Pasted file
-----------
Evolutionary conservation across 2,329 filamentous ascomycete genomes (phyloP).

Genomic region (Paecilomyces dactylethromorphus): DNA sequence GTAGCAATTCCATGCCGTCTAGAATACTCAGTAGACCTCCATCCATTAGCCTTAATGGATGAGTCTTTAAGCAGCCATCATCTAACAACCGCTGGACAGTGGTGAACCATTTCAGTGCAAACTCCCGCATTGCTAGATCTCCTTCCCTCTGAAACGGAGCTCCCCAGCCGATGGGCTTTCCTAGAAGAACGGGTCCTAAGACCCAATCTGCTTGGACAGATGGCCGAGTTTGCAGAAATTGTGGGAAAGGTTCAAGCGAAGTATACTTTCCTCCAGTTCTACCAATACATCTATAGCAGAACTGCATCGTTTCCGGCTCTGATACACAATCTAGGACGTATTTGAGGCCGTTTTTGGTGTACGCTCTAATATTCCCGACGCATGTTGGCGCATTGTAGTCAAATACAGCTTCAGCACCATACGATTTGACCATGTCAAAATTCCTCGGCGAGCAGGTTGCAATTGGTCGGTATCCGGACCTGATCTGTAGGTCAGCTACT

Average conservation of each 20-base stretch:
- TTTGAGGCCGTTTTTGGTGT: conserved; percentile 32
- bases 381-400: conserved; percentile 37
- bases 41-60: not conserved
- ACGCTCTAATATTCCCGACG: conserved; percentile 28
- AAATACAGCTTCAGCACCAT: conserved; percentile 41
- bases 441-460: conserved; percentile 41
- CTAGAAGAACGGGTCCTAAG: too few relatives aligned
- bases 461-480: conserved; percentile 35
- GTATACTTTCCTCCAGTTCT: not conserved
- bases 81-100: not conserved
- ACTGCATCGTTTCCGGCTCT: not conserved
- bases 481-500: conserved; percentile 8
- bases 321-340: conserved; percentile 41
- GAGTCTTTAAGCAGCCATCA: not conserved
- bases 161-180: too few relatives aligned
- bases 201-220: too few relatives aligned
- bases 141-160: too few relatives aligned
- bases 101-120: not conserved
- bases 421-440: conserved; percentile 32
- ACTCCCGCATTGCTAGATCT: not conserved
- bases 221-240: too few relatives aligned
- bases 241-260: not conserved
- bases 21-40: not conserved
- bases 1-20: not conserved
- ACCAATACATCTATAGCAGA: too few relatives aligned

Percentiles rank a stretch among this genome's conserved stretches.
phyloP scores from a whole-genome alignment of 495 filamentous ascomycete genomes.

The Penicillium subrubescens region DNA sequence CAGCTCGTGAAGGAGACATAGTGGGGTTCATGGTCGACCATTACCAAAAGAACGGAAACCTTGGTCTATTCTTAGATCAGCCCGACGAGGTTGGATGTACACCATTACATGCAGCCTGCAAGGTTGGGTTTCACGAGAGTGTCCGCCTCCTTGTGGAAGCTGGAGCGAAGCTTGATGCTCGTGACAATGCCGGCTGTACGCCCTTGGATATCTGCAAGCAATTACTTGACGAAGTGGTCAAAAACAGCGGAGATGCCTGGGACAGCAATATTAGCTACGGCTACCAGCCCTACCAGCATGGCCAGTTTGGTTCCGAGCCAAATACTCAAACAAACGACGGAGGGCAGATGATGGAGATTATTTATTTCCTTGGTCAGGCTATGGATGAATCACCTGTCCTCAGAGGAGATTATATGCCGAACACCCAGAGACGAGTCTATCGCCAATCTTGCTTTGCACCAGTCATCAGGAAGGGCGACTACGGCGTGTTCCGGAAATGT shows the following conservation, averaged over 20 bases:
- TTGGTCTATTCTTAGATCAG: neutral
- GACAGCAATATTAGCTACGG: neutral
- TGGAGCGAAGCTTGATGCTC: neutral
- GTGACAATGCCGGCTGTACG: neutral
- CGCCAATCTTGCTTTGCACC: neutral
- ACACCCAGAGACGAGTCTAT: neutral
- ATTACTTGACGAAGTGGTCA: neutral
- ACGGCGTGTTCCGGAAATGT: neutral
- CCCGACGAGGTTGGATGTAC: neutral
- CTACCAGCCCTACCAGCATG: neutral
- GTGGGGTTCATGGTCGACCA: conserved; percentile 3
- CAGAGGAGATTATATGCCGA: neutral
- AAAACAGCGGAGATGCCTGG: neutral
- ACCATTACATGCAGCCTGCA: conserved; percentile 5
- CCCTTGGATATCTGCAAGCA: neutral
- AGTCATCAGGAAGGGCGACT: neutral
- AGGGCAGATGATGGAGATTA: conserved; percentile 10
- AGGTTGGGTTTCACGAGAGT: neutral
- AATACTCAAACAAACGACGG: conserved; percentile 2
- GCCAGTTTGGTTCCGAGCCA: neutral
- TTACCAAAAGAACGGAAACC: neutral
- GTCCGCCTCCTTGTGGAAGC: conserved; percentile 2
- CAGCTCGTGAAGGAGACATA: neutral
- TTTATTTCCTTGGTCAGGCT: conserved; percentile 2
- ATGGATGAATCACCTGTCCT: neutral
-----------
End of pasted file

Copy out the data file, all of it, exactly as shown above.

Evolutionary conservation across 2,329 filamentous ascomycete genomes (phyloP).

Genomic region (Paecilomyces dactylethromorphus): DNA sequence GTAGCAATTCCATGCCGTCTAGAATACTCAGTAGACCTCCATCCATTAGCCTTAATGGATGAGTCTTTAAGCAGCCATCATCTAACAACCGCTGGACAGTGGTGAACCATTTCAGTGCAAACTCCCGCATTGCTAGATCTCCTTCCCTCTGAAACGGAGCTCCCCAGCCGATGGGCTTTCCTAGAAGAACGGGTCCTAAGACCCAATCTGCTTGGACAGATGGCCGAGTTTGCAGAAATTGTGGGAAAGGTTCAAGCGAAGTATACTTTCCTCCAGTTCTACCAATACATCTATAGCAGAACTGCATCGTTTCCGGCTCTGATACACAATCTAGGACGTATTTGAGGCCGTTTTTGGTGTACGCTCTAATATTCCCGACGCATGTTGGCGCATTGTAGTCAAATACAGCTTCAGCACCATACGATTTGACCATGTCAAAATTCCTCGGCGAGCAGGTTGCAATTGGTCGGTATCCGGACCTGATCTGTAGGTCAGCTACT

Average conservation of each 20-base stretch:
- TTTGAGGCCGTTTTTGGTGT: conserved; percentile 32
- bases 381-400: conserved; percentile 37
- bases 41-60: not conserved
- ACGCTCTAATATTCCCGACG: conserved; percentile 28
- AAATACAGCTTCAGCACCAT: conserved; percentile 41
- bases 441-460: conserved; percentile 41
- CTAGAAGAACGGGTCCTAAG: too few relatives aligned
- bases 461-480: conserved; percentile 35
- GTATACTTTCCTCCAGTTCT: not conserved
- bases 81-100: not conserved
- ACTGCATCGTTTCCGGCTCT: not conserved
- bases 481-500: conserved; percentile 8
- bases 321-340: conserved; percentile 41
- GAGTCTTTAAGCAGCCATCA: not conserved
- bases 161-180: too few relatives aligned
- bases 201-220: too few relatives aligned
- bases 141-160: too few relatives aligned
- bases 101-120: not conserved
- bases 421-440: conserved; percentile 32
- ACTCCCGCATTGCTAGATCT: not conserved
- bases 221-240: too few relatives aligned
- bases 241-260: not conserved
- bases 21-40: not conserved
- bases 1-20: not conserved
- ACCAATACATCTATAGCAGA: too few relatives aligned

Percentiles rank a stretch among this genome's conserved stretches.
phyloP scores from a whole-genome alignment of 495 filamentous ascomycete genomes.

The Penicillium subrubescens region DNA sequence CAGCTCGTGAAGGAGACATAGTGGGGTTCATGGTCGACCATTACCAAAAGAACGGAAACCTTGGTCTATTCTTAGATCAGCCCGACGAGGTTGGATGTACACCATTACATGCAGCCTGCAAGGTTGGGTTTCACGAGAGTGTCCGCCTCCTTGTGGAAGCTGGAGCGAAGCTTGATGCTCGTGACAATGCCGGCTGTACGCCCTTGGATATCTGCAAGCAATTACTTGACGAAGTGGTCAAAAACAGCGGAGATGCCTGGGACAGCAATATTAGCTACGGCTACCAGCCCTACCAGCATGGCCAGTTTGGTTCCGAGCCAAATACTCAAACAAACGACGGAGGGCAGATGATGGAGATTATTTATTTCCTTGGTCAGGCTATGGATGAATCACCTGTCCTCAGAGGAGATTATATGCCGAACACCCAGAGACGAGTCTATCGCCAATCTTGCTTTGCACCAGTCATCAGGAAGGGCGACTACGGCGTGTTCCGGAAATGT shows the following conservation, averaged over 20 bases:
- TTGGTCTATTCTTAGATCAG: neutral
- GACAGCAATATTAGCTACGG: neutral
- TGGAGCGAAGCTTGATGCTC: neutral
- GTGACAATGCCGGCTGTACG: neutral
- CGCCAATCTTGCTTTGCACC: neutral
- ACACCCAGAGACGAGTCTAT: neutral
- ATTACTTGACGAAGTGGTCA: neutral
- ACGGCGTGTTCCGGAAATGT: neutral
- CCCGACGAGGTTGGATGTAC: neutral
- CTACCAGCCCTACCAGCATG: neutral
- GTGGGGTTCATGGTCGACCA: conserved; percentile 3
- CAGAGGAGATTATATGCCGA: neutral
- AAAACAGCGGAGATGCCTGG: neutral
- ACCATTACATGCAGCCTGCA: conserved; percentile 5
- CCCTTGGATATCTGCAAGCA: neutral
- AGTCATCAGGAAGGGCGACT: neutral
- AGGGCAGATGATGGAGATTA: conserved; percentile 10
- AGGTTGGGTTTCACGAGAGT: neutral
- AATACTCAAACAAACGACGG: conserved; percentile 2
- GCCAGTTTGGTTCCGAGCCA: neutral
- TTACCAAAAGAACGGAAACC: neutral
- GTCCGCCTCCTTGTGGAAGC: conserved; percentile 2
- CAGCTCGTGAAGGAGACATA: neutral
- TTTATTTCCTTGGTCAGGCT: conserved; percentile 2
- ATGGATGAATCACCTGTCCT: neutral